One of-largest economies in the Middle East, Qatar, has been expending efforts in improving labour rights for workers, who make up 45% of the workforce.
The Gulf state has taken steps to improve the work environment for labourers, including a law that introduced a maximum working week of 48 hours, in 2020.
The ministry of labour has set the minimum wage in Qatar for all private-sector workers, including domestic workers, at 1,000 QAR per month, and as of recent, due to the hot weather, the ministry of labour has issued a circular to all companies operating in Qatar preventing delivery bikers from working during ‘peak’ hours, from 10am – 3.30pm.
The ministry has further held various workshops with representatives of delivery companies to figure out the implications of this decision, as well as the percentage of use of bikes during this period.
Several initiatives have been launched as a collaborative effort between the ministry and these companies, reducing delivery distances and providing waiting rooms for drivers. An example of this can be seen in Snoonu’s most recent ‘chill spots’ venture, inviting competing companies to take advantage of the space, too.
The labour department, however, remains in need of following up and coordinating continuously with the relevant companies to ensure the laws’ implementation, as private companies may not necessarily comply. This is in addition to studying the implications of the new changes being made, and preparing data for future enhancement and use.
Delivery companies have a huge stake in bettering the situation for their drivers, first and foremost in abiding by the spirit of the law and not merely by the letter of the law.
In other words, their following of the law should be driven by their concern for the safety of their employees, and not by waiting to be taken to court.
The current situation is in need of being properly studied by the companies, and rethinking new strategies in which the business can be enhanced whilst ensuring the employee’s safety.
This requires holding workshops according to the working environment and formulating innovative modern methods commensurate with the climate conditions in the Gulf during the summer period.
One cannot sit back, think traditionally and expect the same results, rather it is necessary to start looking into how to take advantage of technology and artificial intelligence and find new solutions that will boost sales without harming the driver.
Delivery companies should also consider the salary difference that will be affected by reducing the use of bikes during the peak period. This can perhaps be done by compensating the drivers in different ways, or providing an allowance to be applied during the summer.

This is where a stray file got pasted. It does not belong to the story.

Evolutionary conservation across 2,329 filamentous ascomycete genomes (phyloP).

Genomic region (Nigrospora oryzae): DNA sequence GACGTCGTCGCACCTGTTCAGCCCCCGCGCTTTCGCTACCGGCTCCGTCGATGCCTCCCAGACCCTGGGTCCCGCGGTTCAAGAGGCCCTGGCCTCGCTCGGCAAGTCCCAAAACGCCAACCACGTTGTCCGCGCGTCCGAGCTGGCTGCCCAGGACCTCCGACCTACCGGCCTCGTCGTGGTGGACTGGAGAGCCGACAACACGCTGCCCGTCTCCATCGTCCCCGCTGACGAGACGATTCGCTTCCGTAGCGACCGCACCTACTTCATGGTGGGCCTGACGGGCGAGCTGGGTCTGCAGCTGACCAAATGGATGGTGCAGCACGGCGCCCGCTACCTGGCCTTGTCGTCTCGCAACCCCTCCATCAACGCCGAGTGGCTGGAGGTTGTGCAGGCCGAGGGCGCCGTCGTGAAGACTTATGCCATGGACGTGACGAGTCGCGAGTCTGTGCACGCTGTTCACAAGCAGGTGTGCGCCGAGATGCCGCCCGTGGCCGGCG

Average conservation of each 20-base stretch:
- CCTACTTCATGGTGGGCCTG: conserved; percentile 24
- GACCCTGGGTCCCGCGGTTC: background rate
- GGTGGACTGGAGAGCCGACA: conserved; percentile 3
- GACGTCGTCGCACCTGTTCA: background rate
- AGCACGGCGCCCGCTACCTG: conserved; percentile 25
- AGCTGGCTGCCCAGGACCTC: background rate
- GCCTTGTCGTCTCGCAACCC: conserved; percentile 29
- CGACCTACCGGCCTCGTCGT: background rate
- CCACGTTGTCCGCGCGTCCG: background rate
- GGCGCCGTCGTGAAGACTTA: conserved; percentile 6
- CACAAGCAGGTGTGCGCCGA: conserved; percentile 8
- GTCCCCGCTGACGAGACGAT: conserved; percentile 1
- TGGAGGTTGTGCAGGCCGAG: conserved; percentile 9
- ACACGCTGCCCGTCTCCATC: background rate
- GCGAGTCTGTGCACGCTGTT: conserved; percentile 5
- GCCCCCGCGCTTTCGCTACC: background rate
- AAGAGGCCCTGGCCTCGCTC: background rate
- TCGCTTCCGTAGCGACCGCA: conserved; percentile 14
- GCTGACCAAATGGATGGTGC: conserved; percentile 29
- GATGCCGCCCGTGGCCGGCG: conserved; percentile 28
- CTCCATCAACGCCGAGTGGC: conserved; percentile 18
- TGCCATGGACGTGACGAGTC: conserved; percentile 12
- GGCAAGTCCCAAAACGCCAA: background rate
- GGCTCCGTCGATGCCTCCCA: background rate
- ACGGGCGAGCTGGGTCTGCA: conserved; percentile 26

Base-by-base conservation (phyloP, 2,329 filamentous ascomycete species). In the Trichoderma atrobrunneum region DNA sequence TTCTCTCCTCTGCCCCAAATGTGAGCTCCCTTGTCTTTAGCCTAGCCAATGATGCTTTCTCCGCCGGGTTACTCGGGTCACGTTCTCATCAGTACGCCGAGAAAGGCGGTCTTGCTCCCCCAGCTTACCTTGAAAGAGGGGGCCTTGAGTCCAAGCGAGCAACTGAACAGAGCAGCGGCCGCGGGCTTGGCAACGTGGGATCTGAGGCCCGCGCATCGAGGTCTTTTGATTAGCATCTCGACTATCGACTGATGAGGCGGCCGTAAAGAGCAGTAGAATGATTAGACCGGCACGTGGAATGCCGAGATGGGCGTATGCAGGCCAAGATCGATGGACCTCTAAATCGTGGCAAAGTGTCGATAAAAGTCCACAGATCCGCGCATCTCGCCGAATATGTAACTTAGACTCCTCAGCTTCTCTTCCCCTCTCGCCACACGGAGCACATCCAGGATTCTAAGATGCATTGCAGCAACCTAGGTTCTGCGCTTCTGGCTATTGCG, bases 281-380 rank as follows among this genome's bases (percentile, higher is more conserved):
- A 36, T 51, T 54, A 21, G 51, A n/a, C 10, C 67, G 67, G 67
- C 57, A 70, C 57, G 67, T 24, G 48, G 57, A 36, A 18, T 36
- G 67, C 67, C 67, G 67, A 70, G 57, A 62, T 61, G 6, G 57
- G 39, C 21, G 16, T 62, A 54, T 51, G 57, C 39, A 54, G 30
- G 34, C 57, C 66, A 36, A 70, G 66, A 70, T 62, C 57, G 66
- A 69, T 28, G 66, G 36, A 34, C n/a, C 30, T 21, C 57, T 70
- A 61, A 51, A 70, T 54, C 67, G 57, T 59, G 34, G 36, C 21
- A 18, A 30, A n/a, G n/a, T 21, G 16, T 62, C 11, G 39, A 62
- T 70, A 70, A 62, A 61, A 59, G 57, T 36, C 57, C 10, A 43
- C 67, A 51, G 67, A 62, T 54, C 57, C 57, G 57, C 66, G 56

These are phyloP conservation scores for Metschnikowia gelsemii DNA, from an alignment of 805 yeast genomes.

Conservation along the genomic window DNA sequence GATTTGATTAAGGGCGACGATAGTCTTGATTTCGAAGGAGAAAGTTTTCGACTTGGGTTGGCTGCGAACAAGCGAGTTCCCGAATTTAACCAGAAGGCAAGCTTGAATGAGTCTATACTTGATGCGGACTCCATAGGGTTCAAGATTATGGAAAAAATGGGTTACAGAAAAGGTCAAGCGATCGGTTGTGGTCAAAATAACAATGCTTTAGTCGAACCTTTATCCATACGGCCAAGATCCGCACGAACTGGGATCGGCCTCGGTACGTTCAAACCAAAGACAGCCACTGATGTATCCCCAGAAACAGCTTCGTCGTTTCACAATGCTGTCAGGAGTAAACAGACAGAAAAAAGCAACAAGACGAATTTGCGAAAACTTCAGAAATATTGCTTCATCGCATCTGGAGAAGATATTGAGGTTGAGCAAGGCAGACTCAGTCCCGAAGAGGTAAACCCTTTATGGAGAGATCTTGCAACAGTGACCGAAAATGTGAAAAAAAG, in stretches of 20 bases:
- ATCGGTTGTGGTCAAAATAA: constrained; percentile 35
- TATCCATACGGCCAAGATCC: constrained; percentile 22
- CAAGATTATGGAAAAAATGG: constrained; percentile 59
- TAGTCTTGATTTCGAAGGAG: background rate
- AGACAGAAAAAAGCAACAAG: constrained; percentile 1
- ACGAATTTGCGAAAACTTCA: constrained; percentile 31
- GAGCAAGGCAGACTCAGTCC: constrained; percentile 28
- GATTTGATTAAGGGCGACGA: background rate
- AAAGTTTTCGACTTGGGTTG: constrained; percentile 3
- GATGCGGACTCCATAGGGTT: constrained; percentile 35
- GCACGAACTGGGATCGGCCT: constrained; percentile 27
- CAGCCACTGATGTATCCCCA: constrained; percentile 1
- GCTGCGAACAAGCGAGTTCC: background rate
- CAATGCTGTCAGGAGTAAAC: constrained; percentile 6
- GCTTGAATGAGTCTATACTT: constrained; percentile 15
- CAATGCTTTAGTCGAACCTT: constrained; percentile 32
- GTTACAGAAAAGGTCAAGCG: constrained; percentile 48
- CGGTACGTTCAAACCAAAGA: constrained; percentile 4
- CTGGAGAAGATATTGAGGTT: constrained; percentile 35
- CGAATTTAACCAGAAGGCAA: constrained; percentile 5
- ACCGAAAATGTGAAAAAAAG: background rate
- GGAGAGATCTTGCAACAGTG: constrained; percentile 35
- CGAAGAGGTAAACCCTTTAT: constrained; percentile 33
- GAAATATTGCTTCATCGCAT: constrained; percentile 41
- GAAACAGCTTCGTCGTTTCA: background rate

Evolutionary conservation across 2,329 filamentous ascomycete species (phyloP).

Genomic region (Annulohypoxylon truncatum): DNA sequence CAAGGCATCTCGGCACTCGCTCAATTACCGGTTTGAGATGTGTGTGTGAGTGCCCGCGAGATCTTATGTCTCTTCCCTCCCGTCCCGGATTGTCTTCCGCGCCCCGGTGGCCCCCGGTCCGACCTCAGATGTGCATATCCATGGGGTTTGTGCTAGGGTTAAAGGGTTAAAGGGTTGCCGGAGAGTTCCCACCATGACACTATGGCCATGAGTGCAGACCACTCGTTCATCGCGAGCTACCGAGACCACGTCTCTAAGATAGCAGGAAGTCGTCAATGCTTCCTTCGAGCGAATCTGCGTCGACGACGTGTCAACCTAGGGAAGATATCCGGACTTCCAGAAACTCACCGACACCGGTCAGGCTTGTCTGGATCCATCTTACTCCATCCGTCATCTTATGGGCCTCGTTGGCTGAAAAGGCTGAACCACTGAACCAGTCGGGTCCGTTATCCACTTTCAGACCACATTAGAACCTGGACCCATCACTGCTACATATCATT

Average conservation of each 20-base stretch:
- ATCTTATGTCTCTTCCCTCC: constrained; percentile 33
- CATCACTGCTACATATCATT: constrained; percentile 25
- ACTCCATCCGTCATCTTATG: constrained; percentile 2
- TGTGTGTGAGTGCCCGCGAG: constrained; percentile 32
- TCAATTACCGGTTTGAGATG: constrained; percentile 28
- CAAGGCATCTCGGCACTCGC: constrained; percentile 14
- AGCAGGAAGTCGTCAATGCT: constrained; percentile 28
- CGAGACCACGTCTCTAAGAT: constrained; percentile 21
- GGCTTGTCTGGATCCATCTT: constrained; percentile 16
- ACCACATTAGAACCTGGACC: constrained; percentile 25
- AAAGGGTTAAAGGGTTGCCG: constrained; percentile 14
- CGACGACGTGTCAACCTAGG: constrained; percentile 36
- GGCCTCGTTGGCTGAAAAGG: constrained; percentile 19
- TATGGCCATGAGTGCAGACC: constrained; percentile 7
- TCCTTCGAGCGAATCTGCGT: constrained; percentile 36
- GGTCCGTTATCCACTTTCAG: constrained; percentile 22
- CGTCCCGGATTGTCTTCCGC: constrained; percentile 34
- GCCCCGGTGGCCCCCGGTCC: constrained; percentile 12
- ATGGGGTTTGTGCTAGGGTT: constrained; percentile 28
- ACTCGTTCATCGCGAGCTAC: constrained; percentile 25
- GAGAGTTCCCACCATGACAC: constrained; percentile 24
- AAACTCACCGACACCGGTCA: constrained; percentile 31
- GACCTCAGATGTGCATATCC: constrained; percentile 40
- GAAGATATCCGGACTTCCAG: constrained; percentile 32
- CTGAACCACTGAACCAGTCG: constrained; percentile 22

It is necessary to rethink the size of Qatar’s space in creating new delivery solutions, re-examining areas and distributing operational capacity according to demand size and coverage area, because delivery via motorcycles is dangerous both during the summer and throughout the year. As such, the safety of workers should be paramount to any decision-making, and shouldn be prioritised above the speed of deliveries and increased intake of daily orders.
Many accidents are caused by motorcyclists not complying with traffic rules, often in an attempt to get to their destination faster in order to raise their delivery rate, as it reflects on the amount they receive daily.
I am confident that there are companies that are interested in appropriately balancing the humanitarian element and comfort of workers alongside their interest in profit.
A huge role regarding this lies within the hands of the community. Ultimately, it is the community that drives the profits, that orders, the people being delivered to, and the people on the roads, which delivery drivers maneuver between.
The community can help in various different ways, first in paying attention to bikers on the road and taking into account the difference in size, between them and other vehicles on the road, in order to avoid collisions.
This is in addition to not driving directly behind the delivery riders at all times, which can cause the biker confusion, leading to the rest of the flow of drivers and traffic being affected.
Another way of support is simply to not order during peak times, in order to lessen the risk of danger to the delivery drivers. With the most recent changes however, if implemented well, this will not be much of an issue, as long as the delivery driver is still treated well and with full regard.
A small gesture of kindness could go a long way, in providing cold water or tipping the motorcyclists upon delivering orders, both during daylight hours and after. Ultimately, it costs the resident nothing, but will help the delivery driver to dehydrate and remain cool.
I hope there will be data available to decision-makers that will assist them in making the right decisions, taking into account the different aspects of these decisions on stakeholders, and first foremost prioritising the safety of humans, before profit.